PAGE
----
IDX 135 optionally reads processed data, e.g., data written by Raster Operation Unit 160, from memory and outputs the data, processed data and formatted commands to Programmable Graphics Processing Pipeline 150. Programmable Graphics Processing Pipeline 150 and Raster Operation Unit 160 each contain one or more programmable processing units to perform a variety of specialized functions. Some of these functions are table lookup, scalar and vector addition, multiplication, division, coordinate-system mapping, calculation of vector normals, tessellation, calculation of derivatives, interpolation, and the like. Programmable Graphics Processing Pipeline 150 and Raster Operation Unit 160 are each optionally configured such that data processing operations are performed in multiple passes through those units or in multiple passes within Programmable Graphics Processing Pipeline 150. Raster Operation Unit 160 includes a write interface to Memory Controller 120 through which data can be written to memory.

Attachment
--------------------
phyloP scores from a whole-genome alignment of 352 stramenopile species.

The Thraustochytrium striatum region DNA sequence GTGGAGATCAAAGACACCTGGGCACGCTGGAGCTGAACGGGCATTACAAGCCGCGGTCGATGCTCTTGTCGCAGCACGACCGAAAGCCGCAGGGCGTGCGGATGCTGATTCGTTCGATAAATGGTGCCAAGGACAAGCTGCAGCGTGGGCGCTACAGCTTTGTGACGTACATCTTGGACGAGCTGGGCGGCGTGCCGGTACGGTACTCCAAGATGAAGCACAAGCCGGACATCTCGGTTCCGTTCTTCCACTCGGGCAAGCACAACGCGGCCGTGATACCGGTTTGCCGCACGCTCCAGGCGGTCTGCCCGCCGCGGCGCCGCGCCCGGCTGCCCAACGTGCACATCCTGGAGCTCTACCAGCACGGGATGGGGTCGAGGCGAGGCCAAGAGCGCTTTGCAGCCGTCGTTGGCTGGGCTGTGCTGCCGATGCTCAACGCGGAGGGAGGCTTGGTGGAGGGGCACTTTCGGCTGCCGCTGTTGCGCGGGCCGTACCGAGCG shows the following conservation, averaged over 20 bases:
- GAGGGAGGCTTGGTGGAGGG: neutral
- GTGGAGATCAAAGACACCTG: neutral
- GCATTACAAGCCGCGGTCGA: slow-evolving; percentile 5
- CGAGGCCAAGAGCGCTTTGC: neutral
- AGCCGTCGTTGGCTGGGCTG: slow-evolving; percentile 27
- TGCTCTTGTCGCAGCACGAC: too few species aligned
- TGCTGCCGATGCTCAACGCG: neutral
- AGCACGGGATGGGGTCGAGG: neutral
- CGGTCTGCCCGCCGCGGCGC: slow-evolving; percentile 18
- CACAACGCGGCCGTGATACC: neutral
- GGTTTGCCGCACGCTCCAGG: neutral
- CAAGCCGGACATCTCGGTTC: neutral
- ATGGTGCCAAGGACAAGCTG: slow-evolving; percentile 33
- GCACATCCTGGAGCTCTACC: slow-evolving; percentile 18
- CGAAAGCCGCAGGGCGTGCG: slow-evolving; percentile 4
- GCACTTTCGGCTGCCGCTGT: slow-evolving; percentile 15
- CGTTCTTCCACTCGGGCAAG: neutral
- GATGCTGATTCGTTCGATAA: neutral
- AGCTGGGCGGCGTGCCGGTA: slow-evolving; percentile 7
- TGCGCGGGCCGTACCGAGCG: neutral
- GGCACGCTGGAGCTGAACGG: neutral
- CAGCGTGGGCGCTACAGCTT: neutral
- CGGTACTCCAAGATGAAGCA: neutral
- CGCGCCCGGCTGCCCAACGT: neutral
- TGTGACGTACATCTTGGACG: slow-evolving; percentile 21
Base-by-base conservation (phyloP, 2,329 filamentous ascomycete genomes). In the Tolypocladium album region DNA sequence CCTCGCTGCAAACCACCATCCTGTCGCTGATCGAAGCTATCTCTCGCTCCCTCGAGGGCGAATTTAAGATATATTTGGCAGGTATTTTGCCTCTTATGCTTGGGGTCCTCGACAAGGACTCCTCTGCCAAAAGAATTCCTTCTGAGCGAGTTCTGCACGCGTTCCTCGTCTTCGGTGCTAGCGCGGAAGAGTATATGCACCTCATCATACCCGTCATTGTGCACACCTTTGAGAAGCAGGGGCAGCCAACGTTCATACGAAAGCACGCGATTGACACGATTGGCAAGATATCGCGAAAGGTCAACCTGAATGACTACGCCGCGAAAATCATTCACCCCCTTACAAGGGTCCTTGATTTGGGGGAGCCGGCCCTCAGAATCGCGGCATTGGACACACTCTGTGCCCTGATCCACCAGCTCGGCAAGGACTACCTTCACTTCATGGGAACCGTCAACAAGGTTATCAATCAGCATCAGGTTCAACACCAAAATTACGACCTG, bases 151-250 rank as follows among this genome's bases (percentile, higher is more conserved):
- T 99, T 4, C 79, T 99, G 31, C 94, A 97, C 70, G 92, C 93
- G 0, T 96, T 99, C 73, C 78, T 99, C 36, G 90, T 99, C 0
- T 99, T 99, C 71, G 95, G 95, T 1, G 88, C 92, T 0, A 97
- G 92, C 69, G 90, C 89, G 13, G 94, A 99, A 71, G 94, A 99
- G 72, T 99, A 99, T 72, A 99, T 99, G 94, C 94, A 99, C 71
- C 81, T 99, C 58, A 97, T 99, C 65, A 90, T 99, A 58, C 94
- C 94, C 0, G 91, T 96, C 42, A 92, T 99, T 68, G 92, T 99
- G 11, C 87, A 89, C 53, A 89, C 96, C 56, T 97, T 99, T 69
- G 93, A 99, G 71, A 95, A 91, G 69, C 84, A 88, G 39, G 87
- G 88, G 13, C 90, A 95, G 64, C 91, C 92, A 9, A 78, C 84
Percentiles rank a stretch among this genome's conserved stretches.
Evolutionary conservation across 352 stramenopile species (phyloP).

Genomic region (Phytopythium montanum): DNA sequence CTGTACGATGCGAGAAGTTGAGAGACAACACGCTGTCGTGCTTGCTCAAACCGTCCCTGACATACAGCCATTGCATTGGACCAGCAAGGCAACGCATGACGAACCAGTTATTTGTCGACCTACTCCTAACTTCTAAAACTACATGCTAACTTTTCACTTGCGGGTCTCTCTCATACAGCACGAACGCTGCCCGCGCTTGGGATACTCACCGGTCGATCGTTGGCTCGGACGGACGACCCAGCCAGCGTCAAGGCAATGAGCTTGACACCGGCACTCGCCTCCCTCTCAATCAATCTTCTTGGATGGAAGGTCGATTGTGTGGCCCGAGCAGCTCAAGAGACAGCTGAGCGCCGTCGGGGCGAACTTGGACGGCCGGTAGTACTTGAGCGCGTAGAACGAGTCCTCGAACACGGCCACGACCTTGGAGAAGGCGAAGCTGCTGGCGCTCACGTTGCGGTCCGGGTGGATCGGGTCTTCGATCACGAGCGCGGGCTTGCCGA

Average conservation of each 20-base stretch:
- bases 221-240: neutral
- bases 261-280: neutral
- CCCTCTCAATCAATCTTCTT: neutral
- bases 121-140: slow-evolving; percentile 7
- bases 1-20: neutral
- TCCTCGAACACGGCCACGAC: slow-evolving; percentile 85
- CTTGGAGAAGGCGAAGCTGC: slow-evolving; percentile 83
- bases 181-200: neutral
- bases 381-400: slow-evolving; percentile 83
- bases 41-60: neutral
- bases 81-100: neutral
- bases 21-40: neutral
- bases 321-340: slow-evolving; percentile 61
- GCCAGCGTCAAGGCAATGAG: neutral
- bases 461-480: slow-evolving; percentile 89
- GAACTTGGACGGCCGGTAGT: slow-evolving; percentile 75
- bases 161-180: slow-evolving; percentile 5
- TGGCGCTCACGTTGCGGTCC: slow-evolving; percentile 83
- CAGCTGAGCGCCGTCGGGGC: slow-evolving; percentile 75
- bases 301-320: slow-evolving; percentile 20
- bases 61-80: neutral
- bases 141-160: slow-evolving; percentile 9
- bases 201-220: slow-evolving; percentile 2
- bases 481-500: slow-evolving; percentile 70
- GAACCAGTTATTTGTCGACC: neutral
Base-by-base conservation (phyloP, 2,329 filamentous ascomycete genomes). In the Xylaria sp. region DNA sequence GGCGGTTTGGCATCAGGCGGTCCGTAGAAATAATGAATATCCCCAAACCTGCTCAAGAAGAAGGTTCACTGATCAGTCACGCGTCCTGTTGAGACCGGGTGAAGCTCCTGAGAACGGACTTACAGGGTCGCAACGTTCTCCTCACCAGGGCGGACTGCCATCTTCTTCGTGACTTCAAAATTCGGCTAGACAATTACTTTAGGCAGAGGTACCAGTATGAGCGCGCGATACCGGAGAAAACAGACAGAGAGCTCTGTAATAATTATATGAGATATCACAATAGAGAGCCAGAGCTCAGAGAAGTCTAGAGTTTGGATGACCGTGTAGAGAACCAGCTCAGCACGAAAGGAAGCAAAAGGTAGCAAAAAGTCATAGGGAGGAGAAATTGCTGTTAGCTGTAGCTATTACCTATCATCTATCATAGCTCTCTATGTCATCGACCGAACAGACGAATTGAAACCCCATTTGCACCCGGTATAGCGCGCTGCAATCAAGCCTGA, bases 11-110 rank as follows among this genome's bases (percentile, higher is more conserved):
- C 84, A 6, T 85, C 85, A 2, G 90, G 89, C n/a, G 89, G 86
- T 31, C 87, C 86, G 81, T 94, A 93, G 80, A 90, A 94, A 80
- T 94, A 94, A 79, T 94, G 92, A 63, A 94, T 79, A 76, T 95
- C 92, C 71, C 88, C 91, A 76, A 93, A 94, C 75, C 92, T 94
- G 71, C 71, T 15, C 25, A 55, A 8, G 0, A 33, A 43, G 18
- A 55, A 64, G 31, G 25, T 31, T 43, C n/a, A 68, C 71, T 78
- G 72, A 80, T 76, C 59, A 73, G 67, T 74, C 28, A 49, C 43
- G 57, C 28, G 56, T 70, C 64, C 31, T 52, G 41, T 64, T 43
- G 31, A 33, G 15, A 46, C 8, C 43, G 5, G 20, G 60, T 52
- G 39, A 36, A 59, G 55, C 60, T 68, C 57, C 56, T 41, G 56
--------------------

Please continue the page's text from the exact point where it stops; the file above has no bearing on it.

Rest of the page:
In a typical implementation Programmable Graphics Processing Pipeline 150 performs geometry computations, rasterization, and fragment computations. Therefore, Programmable Graphics Processing Pipeline 150 is programmed to operate on surface, primitive, vertex, fragment, pixel, sample or any other data. For simplicity, the remainder of this description will use the term “samples” to refer to graphics data such as surfaces, primitives, vertices, pixels, fragments, or the like.